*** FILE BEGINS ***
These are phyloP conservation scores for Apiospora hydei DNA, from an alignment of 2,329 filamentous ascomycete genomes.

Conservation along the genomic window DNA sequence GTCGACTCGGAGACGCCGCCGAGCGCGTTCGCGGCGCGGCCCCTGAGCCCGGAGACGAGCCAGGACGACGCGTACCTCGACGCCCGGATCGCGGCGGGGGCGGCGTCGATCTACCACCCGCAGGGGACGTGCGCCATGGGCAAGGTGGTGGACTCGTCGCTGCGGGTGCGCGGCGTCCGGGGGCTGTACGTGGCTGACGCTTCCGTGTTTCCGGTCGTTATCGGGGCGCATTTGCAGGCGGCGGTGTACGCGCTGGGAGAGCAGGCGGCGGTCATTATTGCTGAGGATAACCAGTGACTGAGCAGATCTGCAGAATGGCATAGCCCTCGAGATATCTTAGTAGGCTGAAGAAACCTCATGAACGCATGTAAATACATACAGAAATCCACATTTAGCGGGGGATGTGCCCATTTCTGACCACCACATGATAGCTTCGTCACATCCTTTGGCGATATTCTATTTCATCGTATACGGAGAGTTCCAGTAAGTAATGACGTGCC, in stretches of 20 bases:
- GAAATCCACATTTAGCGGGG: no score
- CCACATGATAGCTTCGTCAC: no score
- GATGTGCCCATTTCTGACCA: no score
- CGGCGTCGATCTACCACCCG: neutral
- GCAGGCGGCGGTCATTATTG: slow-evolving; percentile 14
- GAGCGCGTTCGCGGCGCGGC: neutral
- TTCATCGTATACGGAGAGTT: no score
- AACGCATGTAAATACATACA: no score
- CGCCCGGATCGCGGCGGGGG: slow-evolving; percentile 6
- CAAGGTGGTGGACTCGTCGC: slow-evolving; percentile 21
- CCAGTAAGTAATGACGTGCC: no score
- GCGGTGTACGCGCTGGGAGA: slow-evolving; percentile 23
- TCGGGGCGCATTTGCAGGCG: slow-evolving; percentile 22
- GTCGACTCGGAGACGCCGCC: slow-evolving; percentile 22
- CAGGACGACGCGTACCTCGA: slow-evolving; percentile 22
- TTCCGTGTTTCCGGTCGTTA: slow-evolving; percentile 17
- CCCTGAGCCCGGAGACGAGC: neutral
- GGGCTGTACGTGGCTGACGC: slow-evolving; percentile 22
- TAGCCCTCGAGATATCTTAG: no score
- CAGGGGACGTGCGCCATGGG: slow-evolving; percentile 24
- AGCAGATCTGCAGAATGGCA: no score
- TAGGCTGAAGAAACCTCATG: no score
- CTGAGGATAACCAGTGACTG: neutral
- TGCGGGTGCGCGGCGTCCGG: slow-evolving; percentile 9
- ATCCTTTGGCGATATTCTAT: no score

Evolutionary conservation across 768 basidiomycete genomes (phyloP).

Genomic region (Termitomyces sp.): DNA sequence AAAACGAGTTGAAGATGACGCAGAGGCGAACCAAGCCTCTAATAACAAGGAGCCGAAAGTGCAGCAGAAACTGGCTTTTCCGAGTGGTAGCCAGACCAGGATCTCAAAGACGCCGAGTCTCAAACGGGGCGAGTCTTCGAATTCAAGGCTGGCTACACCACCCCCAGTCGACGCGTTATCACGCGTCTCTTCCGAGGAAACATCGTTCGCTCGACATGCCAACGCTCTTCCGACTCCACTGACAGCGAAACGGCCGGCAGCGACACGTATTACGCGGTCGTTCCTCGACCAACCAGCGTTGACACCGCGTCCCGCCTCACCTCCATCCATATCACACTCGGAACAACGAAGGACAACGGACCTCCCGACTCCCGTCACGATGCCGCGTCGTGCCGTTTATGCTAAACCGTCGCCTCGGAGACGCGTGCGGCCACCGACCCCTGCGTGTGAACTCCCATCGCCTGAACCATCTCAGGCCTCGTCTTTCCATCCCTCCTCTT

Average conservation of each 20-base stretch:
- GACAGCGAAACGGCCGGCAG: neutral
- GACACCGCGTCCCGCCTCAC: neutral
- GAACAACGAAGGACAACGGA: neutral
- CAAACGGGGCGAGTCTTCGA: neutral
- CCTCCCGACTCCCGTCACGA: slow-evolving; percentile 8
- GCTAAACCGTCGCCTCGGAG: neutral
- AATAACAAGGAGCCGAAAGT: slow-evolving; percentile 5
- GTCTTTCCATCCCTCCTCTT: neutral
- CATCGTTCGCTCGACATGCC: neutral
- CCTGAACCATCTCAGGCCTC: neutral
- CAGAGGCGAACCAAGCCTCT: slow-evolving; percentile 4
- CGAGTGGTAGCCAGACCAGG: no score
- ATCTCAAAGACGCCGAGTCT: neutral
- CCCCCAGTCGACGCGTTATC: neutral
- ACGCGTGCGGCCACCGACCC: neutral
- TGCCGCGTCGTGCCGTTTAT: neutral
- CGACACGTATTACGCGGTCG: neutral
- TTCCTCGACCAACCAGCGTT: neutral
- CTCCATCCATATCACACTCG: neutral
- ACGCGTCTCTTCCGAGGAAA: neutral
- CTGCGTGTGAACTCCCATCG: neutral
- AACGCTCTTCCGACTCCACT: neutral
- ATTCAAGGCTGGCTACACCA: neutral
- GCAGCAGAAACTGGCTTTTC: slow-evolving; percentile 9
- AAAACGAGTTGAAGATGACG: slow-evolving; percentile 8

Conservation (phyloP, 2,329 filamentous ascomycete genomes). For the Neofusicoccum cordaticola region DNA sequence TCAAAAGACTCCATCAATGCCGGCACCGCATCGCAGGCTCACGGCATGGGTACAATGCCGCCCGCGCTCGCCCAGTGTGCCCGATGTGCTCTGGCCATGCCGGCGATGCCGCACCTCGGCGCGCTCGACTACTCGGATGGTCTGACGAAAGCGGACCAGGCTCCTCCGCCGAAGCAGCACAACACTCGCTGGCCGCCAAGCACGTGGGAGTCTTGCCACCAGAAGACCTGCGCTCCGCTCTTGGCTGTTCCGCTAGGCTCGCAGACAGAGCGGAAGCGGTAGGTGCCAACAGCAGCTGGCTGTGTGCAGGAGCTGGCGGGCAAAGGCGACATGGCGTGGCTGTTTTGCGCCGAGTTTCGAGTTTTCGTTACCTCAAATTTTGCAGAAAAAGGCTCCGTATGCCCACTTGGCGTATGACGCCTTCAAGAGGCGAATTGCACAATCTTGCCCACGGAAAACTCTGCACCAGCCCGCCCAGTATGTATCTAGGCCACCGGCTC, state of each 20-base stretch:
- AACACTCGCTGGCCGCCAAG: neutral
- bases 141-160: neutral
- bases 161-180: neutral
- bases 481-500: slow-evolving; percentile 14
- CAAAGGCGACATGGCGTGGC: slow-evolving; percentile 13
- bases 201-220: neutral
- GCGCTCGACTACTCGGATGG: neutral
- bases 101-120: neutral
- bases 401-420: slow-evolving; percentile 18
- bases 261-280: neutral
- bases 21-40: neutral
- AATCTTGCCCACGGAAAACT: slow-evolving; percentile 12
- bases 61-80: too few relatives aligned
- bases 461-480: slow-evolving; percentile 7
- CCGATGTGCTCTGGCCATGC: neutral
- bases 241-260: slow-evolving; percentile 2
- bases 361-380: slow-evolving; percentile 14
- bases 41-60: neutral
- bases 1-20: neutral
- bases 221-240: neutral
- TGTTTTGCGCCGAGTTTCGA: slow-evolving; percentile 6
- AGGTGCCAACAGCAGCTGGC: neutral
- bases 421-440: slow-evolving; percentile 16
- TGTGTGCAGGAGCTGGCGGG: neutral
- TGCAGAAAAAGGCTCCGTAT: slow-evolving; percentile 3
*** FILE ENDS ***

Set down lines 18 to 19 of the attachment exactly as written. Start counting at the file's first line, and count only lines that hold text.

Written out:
- TTCCGTGTTTCCGGTCGTTA: slow-evolving; percentile 17
- CCCTGAGCCCGGAGACGAGC: neutral